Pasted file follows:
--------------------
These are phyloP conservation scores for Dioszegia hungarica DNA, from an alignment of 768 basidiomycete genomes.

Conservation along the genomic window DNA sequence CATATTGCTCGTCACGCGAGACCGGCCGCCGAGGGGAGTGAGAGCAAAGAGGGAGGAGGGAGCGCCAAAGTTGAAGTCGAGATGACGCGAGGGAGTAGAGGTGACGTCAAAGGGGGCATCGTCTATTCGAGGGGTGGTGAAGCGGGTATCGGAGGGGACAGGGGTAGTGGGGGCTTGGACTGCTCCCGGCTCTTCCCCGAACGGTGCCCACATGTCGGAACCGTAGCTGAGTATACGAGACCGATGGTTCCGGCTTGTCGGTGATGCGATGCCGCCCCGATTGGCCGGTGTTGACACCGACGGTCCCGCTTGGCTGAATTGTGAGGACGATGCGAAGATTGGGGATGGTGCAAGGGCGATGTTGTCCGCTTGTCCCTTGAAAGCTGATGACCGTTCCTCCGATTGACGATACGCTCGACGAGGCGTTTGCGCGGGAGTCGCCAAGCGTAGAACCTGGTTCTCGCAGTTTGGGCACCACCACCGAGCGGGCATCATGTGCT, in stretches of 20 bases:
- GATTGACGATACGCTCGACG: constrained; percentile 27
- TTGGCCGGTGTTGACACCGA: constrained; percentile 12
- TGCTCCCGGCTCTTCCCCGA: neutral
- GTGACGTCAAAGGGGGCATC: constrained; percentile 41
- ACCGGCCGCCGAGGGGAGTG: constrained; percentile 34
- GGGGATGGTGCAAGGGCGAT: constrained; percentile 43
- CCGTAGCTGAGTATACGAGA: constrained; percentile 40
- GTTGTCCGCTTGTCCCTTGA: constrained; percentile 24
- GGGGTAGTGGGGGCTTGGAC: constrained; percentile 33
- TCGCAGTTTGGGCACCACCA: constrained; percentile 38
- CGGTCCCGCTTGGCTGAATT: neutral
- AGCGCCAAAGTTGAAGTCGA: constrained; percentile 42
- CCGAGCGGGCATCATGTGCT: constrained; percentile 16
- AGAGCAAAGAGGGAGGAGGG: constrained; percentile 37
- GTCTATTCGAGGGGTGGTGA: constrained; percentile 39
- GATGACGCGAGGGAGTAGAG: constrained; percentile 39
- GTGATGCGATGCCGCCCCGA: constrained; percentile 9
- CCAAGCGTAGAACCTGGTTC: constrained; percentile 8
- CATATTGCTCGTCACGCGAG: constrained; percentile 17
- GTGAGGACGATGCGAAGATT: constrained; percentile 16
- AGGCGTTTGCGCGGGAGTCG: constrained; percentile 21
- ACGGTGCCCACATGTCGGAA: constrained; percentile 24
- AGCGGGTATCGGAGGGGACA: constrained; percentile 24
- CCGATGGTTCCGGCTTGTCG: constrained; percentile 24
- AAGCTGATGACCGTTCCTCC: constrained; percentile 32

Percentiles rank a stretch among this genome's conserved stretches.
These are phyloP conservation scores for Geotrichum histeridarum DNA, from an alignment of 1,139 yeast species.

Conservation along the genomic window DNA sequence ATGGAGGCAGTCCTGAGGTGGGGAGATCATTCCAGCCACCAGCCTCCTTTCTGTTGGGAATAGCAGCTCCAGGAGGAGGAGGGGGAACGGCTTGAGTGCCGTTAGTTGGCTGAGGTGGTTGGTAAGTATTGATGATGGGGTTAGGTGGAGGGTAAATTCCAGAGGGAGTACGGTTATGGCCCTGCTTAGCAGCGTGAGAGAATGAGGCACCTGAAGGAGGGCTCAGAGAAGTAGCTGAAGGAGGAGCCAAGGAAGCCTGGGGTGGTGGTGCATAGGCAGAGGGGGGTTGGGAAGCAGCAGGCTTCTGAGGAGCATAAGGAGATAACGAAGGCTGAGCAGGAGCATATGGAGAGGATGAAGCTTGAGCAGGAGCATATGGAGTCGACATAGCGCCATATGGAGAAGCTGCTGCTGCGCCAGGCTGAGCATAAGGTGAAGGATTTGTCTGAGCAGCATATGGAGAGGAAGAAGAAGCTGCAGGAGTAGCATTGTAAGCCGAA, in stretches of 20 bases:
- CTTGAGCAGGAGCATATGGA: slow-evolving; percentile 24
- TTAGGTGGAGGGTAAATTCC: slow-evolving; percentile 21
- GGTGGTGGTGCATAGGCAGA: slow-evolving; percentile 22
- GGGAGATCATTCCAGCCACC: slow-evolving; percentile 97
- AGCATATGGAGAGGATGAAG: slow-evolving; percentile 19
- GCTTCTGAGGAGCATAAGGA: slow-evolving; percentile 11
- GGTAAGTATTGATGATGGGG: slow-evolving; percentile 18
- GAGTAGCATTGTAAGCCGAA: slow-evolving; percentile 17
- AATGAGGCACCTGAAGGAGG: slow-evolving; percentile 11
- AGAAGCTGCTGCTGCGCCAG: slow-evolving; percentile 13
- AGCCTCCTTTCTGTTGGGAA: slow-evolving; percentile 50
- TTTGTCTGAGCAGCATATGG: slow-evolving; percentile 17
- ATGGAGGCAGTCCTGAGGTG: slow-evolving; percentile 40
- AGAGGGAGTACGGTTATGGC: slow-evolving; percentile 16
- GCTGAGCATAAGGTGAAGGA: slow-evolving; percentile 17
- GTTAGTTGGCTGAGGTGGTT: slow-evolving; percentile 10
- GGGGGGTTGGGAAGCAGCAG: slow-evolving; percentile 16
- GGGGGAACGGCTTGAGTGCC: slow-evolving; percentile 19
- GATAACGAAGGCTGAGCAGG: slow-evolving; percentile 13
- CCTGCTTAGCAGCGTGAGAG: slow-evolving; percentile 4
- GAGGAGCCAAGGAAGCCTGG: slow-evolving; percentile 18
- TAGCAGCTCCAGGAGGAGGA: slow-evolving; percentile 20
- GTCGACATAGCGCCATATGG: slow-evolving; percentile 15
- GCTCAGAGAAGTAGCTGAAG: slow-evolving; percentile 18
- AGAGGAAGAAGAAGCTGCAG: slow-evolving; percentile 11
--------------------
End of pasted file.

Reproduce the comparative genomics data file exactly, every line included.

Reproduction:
These are phyloP conservation scores for Dioszegia hungarica DNA, from an alignment of 768 basidiomycete genomes.

Conservation along the genomic window DNA sequence CATATTGCTCGTCACGCGAGACCGGCCGCCGAGGGGAGTGAGAGCAAAGAGGGAGGAGGGAGCGCCAAAGTTGAAGTCGAGATGACGCGAGGGAGTAGAGGTGACGTCAAAGGGGGCATCGTCTATTCGAGGGGTGGTGAAGCGGGTATCGGAGGGGACAGGGGTAGTGGGGGCTTGGACTGCTCCCGGCTCTTCCCCGAACGGTGCCCACATGTCGGAACCGTAGCTGAGTATACGAGACCGATGGTTCCGGCTTGTCGGTGATGCGATGCCGCCCCGATTGGCCGGTGTTGACACCGACGGTCCCGCTTGGCTGAATTGTGAGGACGATGCGAAGATTGGGGATGGTGCAAGGGCGATGTTGTCCGCTTGTCCCTTGAAAGCTGATGACCGTTCCTCCGATTGACGATACGCTCGACGAGGCGTTTGCGCGGGAGTCGCCAAGCGTAGAACCTGGTTCTCGCAGTTTGGGCACCACCACCGAGCGGGCATCATGTGCT, in stretches of 20 bases:
- GATTGACGATACGCTCGACG: constrained; percentile 27
- TTGGCCGGTGTTGACACCGA: constrained; percentile 12
- TGCTCCCGGCTCTTCCCCGA: neutral
- GTGACGTCAAAGGGGGCATC: constrained; percentile 41
- ACCGGCCGCCGAGGGGAGTG: constrained; percentile 34
- GGGGATGGTGCAAGGGCGAT: constrained; percentile 43
- CCGTAGCTGAGTATACGAGA: constrained; percentile 40
- GTTGTCCGCTTGTCCCTTGA: constrained; percentile 24
- GGGGTAGTGGGGGCTTGGAC: constrained; percentile 33
- TCGCAGTTTGGGCACCACCA: constrained; percentile 38
- CGGTCCCGCTTGGCTGAATT: neutral
- AGCGCCAAAGTTGAAGTCGA: constrained; percentile 42
- CCGAGCGGGCATCATGTGCT: constrained; percentile 16
- AGAGCAAAGAGGGAGGAGGG: constrained; percentile 37
- GTCTATTCGAGGGGTGGTGA: constrained; percentile 39
- GATGACGCGAGGGAGTAGAG: constrained; percentile 39
- GTGATGCGATGCCGCCCCGA: constrained; percentile 9
- CCAAGCGTAGAACCTGGTTC: constrained; percentile 8
- CATATTGCTCGTCACGCGAG: constrained; percentile 17
- GTGAGGACGATGCGAAGATT: constrained; percentile 16
- AGGCGTTTGCGCGGGAGTCG: constrained; percentile 21
- ACGGTGCCCACATGTCGGAA: constrained; percentile 24
- AGCGGGTATCGGAGGGGACA: constrained; percentile 24
- CCGATGGTTCCGGCTTGTCG: constrained; percentile 24
- AAGCTGATGACCGTTCCTCC: constrained; percentile 32

Percentiles rank a stretch among this genome's conserved stretches.
These are phyloP conservation scores for Geotrichum histeridarum DNA, from an alignment of 1,139 yeast species.

Conservation along the genomic window DNA sequence ATGGAGGCAGTCCTGAGGTGGGGAGATCATTCCAGCCACCAGCCTCCTTTCTGTTGGGAATAGCAGCTCCAGGAGGAGGAGGGGGAACGGCTTGAGTGCCGTTAGTTGGCTGAGGTGGTTGGTAAGTATTGATGATGGGGTTAGGTGGAGGGTAAATTCCAGAGGGAGTACGGTTATGGCCCTGCTTAGCAGCGTGAGAGAATGAGGCACCTGAAGGAGGGCTCAGAGAAGTAGCTGAAGGAGGAGCCAAGGAAGCCTGGGGTGGTGGTGCATAGGCAGAGGGGGGTTGGGAAGCAGCAGGCTTCTGAGGAGCATAAGGAGATAACGAAGGCTGAGCAGGAGCATATGGAGAGGATGAAGCTTGAGCAGGAGCATATGGAGTCGACATAGCGCCATATGGAGAAGCTGCTGCTGCGCCAGGCTGAGCATAAGGTGAAGGATTTGTCTGAGCAGCATATGGAGAGGAAGAAGAAGCTGCAGGAGTAGCATTGTAAGCCGAA, in stretches of 20 bases:
- CTTGAGCAGGAGCATATGGA: slow-evolving; percentile 24
- TTAGGTGGAGGGTAAATTCC: slow-evolving; percentile 21
- GGTGGTGGTGCATAGGCAGA: slow-evolving; percentile 22
- GGGAGATCATTCCAGCCACC: slow-evolving; percentile 97
- AGCATATGGAGAGGATGAAG: slow-evolving; percentile 19
- GCTTCTGAGGAGCATAAGGA: slow-evolving; percentile 11
- GGTAAGTATTGATGATGGGG: slow-evolving; percentile 18
- GAGTAGCATTGTAAGCCGAA: slow-evolving; percentile 17
- AATGAGGCACCTGAAGGAGG: slow-evolving; percentile 11
- AGAAGCTGCTGCTGCGCCAG: slow-evolving; percentile 13
- AGCCTCCTTTCTGTTGGGAA: slow-evolving; percentile 50
- TTTGTCTGAGCAGCATATGG: slow-evolving; percentile 17
- ATGGAGGCAGTCCTGAGGTG: slow-evolving; percentile 40
- AGAGGGAGTACGGTTATGGC: slow-evolving; percentile 16
- GCTGAGCATAAGGTGAAGGA: slow-evolving; percentile 17
- GTTAGTTGGCTGAGGTGGTT: slow-evolving; percentile 10
- GGGGGGTTGGGAAGCAGCAG: slow-evolving; percentile 16
- GGGGGAACGGCTTGAGTGCC: slow-evolving; percentile 19
- GATAACGAAGGCTGAGCAGG: slow-evolving; percentile 13
- CCTGCTTAGCAGCGTGAGAG: slow-evolving; percentile 4
- GAGGAGCCAAGGAAGCCTGG: slow-evolving; percentile 18
- TAGCAGCTCCAGGAGGAGGA: slow-evolving; percentile 20
- GTCGACATAGCGCCATATGG: slow-evolving; percentile 15
- GCTCAGAGAAGTAGCTGAAG: slow-evolving; percentile 18
- AGAGGAAGAAGAAGCTGCAG: slow-evolving; percentile 11